More ethanol producers are making money, but it’s not always enough.

The industry, staggered by high corn prices in 2012, is seeing a modest turnaround so far this year, but ethanol plants with high debts still have a rough road. Meanwhile, two of Minnesota’s 21 plants remain closed — with one of them going on the auction block.

“The industry has gone through some tough times, so the plants are pinching every penny and looking at every possible way to cut costs,” said Paula Emberland, manager of Biofuels Benchmarking, an industry analytics service of the Christianson & Associates accounting firm based in Willmar, Minn.

Three of seven Minnesota-affiliated producers subject to financial disclosure reported modest profits in the latest quarter, up from just two in the previous quarter. Other plants mostly reported smaller losses compared with prior quarters.

One debt-strapped plant, in Heron Lake, Minn., last week asked its mostly local owners to invest more capital. Two other Minnesota-based producers missed payments to lenders.

But Highwater Ethanol of Lamberton, Minn., made a profit for the first time in more than a year.

“We are hopeful it will keep rolling,” said Highwater CEO Brian Kletscher, who also is president of the Minnesota Biofuels Association.

Green Plains Renewable Energy, the nation’s fourth-largest ethanol maker and owner of a plant in Fergus Falls, Minn., also made a profit for the second consecutive quarter, and last month acquired its 10th plant. All of the Omaha-based company’s other plants are outside of Minnesota.

Granite Falls Energy, owned by local investors in Granite Falls, Minn., reported $3 million in net income for the period ending in April, its second profitable quarter after two with losses in 2012.

More than 60 U.S. ethanol plants tracked by Biofuels Benchmarking earned, on average, 9 cents per gallon in the first quarter, compared with a 5-cent loss in 2012, according to data presented last week at Christianson’s annual financial conference in Bloomington.

Most ethanol makers are privately held and don’t disclose financial results. Biofuels Benchmarking privately collects financial data from plants to help them improve their operations. It releases only aggregate data on industry performance.

Emberland said plants not only are cutting costs, but are looking beyond ethanol for profits. In 2009, just over half of ethanol plants were producing industrial corn oil, typically sold to make biodiesel, she said. Today, three of four plants have turned to corn oil production to boost revenue.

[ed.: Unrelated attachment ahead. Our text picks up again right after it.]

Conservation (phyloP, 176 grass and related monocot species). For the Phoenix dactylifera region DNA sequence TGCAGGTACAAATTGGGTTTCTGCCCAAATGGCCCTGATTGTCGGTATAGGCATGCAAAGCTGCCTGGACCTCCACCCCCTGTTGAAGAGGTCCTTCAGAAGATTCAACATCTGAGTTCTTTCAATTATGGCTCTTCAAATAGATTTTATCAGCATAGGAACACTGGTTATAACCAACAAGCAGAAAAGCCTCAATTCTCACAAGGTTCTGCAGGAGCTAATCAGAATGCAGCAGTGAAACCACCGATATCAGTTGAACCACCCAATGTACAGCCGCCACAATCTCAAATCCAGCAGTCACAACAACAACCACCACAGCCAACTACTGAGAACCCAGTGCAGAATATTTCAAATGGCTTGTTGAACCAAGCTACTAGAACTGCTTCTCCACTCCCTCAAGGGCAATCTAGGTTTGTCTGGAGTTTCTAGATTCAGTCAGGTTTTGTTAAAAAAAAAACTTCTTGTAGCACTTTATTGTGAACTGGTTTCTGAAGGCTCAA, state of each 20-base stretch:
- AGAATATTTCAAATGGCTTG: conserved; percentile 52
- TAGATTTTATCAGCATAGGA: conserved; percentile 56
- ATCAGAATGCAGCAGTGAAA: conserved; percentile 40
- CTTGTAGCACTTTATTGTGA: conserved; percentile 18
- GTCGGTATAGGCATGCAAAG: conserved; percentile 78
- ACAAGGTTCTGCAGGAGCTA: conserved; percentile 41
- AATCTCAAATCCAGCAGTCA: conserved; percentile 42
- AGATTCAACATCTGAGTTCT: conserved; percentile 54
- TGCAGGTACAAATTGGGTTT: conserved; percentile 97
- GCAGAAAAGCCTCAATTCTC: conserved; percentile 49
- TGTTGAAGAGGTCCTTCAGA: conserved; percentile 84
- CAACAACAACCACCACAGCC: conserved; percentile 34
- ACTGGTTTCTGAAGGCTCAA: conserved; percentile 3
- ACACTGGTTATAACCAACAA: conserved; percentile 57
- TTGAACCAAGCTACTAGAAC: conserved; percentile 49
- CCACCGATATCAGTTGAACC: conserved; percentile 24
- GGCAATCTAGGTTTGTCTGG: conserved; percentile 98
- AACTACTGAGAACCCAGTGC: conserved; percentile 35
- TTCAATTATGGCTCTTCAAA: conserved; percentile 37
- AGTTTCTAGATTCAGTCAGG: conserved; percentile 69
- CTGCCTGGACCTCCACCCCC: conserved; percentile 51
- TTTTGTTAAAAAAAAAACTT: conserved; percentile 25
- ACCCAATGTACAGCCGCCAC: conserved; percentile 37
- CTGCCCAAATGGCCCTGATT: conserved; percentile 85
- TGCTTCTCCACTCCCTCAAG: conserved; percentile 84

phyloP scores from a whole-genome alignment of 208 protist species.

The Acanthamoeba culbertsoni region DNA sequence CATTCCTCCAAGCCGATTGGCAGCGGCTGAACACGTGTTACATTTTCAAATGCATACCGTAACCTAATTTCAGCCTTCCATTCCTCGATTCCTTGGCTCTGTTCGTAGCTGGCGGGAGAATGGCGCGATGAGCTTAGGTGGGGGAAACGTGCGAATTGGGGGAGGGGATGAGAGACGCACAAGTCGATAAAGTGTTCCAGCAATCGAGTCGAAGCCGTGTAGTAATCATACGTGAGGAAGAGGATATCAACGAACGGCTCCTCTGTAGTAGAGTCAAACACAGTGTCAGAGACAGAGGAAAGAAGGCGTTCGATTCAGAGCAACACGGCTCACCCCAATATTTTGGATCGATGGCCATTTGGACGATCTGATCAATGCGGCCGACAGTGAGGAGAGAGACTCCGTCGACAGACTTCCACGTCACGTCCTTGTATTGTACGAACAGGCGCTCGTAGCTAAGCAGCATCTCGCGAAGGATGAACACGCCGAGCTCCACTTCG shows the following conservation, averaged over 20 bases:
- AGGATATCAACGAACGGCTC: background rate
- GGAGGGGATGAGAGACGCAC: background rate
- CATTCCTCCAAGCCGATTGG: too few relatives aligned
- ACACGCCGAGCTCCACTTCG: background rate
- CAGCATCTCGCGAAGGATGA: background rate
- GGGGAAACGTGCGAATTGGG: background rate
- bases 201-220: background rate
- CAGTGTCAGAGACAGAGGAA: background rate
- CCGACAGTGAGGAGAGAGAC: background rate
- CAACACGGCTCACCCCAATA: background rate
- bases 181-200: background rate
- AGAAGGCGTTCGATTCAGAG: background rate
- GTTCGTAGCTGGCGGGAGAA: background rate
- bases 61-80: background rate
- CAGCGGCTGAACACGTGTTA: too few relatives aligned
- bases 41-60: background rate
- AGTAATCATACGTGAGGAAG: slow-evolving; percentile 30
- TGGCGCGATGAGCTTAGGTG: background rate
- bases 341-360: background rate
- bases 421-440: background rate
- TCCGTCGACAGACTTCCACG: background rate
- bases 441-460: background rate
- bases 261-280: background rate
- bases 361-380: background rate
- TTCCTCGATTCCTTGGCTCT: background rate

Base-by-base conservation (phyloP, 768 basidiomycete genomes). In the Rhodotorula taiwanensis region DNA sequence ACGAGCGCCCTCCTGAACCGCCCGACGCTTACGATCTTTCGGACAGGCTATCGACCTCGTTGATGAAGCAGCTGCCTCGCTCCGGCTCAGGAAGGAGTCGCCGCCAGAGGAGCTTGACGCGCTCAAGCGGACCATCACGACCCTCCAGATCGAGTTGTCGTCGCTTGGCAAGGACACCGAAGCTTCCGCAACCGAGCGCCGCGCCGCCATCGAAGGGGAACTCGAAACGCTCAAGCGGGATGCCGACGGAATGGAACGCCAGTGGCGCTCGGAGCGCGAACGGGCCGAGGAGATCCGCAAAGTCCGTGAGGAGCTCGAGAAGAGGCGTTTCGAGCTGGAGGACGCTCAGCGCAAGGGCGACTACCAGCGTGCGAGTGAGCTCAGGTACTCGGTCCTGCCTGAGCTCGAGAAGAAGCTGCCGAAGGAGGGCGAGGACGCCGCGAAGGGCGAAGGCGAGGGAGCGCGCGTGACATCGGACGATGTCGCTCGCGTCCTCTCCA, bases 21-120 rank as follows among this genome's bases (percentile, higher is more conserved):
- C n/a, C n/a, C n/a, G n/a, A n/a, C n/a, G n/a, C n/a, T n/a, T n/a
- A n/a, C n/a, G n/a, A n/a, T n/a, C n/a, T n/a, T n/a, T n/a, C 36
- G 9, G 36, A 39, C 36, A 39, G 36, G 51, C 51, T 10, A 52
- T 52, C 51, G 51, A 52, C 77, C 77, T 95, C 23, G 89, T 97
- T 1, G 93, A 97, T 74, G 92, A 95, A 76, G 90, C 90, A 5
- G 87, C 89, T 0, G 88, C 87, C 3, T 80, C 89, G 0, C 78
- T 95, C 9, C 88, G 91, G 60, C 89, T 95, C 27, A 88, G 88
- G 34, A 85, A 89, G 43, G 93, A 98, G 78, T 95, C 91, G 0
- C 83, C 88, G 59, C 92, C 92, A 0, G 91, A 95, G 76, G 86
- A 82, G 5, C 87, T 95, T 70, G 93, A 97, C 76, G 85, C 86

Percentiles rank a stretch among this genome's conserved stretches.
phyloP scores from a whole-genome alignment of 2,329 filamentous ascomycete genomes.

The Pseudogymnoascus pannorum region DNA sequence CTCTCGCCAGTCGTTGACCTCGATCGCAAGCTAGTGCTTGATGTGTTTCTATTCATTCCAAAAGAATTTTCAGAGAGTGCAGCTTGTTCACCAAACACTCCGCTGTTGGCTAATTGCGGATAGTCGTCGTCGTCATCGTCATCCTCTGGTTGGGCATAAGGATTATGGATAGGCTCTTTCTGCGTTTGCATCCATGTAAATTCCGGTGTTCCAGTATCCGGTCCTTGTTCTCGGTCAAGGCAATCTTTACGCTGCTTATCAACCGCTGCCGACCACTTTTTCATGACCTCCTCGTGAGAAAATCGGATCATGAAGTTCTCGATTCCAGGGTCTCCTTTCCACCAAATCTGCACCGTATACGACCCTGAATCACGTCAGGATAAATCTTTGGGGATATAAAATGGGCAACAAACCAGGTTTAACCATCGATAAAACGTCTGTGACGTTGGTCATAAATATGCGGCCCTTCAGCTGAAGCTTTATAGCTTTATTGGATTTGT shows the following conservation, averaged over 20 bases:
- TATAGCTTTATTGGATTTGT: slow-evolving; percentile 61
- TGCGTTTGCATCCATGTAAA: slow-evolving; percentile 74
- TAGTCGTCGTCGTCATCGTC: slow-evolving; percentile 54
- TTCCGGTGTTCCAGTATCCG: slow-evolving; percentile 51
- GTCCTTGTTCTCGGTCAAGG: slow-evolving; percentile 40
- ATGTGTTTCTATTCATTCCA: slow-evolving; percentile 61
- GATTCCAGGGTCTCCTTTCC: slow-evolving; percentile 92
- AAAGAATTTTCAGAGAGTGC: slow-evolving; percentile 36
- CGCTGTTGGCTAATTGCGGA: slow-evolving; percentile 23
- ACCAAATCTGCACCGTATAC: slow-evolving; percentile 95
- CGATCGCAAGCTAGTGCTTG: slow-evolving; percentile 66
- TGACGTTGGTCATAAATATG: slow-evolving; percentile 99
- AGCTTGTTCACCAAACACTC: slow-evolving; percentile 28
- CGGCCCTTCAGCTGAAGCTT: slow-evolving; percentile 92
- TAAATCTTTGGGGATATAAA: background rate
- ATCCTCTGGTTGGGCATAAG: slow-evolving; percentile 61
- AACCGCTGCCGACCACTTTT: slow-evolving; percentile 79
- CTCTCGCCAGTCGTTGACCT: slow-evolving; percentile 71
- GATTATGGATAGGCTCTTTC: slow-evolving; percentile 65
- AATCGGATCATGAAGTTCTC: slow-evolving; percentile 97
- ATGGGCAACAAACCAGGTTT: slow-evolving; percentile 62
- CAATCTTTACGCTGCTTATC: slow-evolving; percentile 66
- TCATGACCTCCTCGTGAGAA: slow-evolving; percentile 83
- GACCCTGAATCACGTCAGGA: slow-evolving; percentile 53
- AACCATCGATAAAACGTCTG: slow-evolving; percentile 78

“It has become a significant revenue source,” Emberland said, and plants are considering other investments such as adding biodiesel refining capacity.

While Biofuels Benchmarking doesn’t issue industry forecasts, Emberland said ethanol producers are mostly upbeat, and some closed plants are likely to reopen in the second quarter. More plants are doing a better job of hedging their risks in the corn market, she added.

Struggle with debt loads

Plants with large debt loads are having the toughest time in Minnesota.

In Buffalo Lake, one of the state’s smallest ethanol plants, built in 1997, has been shut down since March, when the owner, Purified Renewable Energy, filed for Chapter 11 bankruptcy protection, listing $26 million in debts. The plant, which reopened last year after a 2 ½-year shutdown, is up for auction, with bids due July 31.

Biofuel Energy Corp’s large ethanol plant in Fairmont, Minn., has remained closed since September and the company is exploring strategic alternatives, including the possible sale of the plant and another in Nebraska.

The company, based in Denver, has $170 million in debt, and has missed $12.9 million in debt payments from September through March. It reported a $4.6 million loss for the quarter. It was the fifth losing quarter in a row, but the smallest loss.

Company owes $74 million

Bloomington-based Advanced Bioenergy, which owns ethanol plants in Huron and Aberdeen, S.D., reported a $1.7 million net loss in the three months ending in March, its fourth consecutive quarterly loss. The company sold a Nebraska ethanol plant last year, but still carries $74 million in debt. The company missed a $1.1 million principal payment in the quarter and was discussing with lenders how to address the problem, according to a regulatory filing.

Yet another struggling ethanol plant, Heron Lake BioEnergy, with $37 million in debt, lost $998,140 in the three months ending in April, its seventh consecutive quarterly loss.

The company last week solicited its 1,100 investors, including many farmers, to raise at least $5 million and possibly up to $12 million in a convertible debt offering, said CFO Mike Mattison.

The plant, 20 miles northeast of Worthington, has continued to operate. Earlier this year its owners voted to sell it to a group of financially stronger producers for $55 million.

But the deal later fell apart, forcing the board to seek fresh capital. Board members already have put up $1.4 million, Mattison said.


Staff writer Patrick Kennedy contributed to this report.

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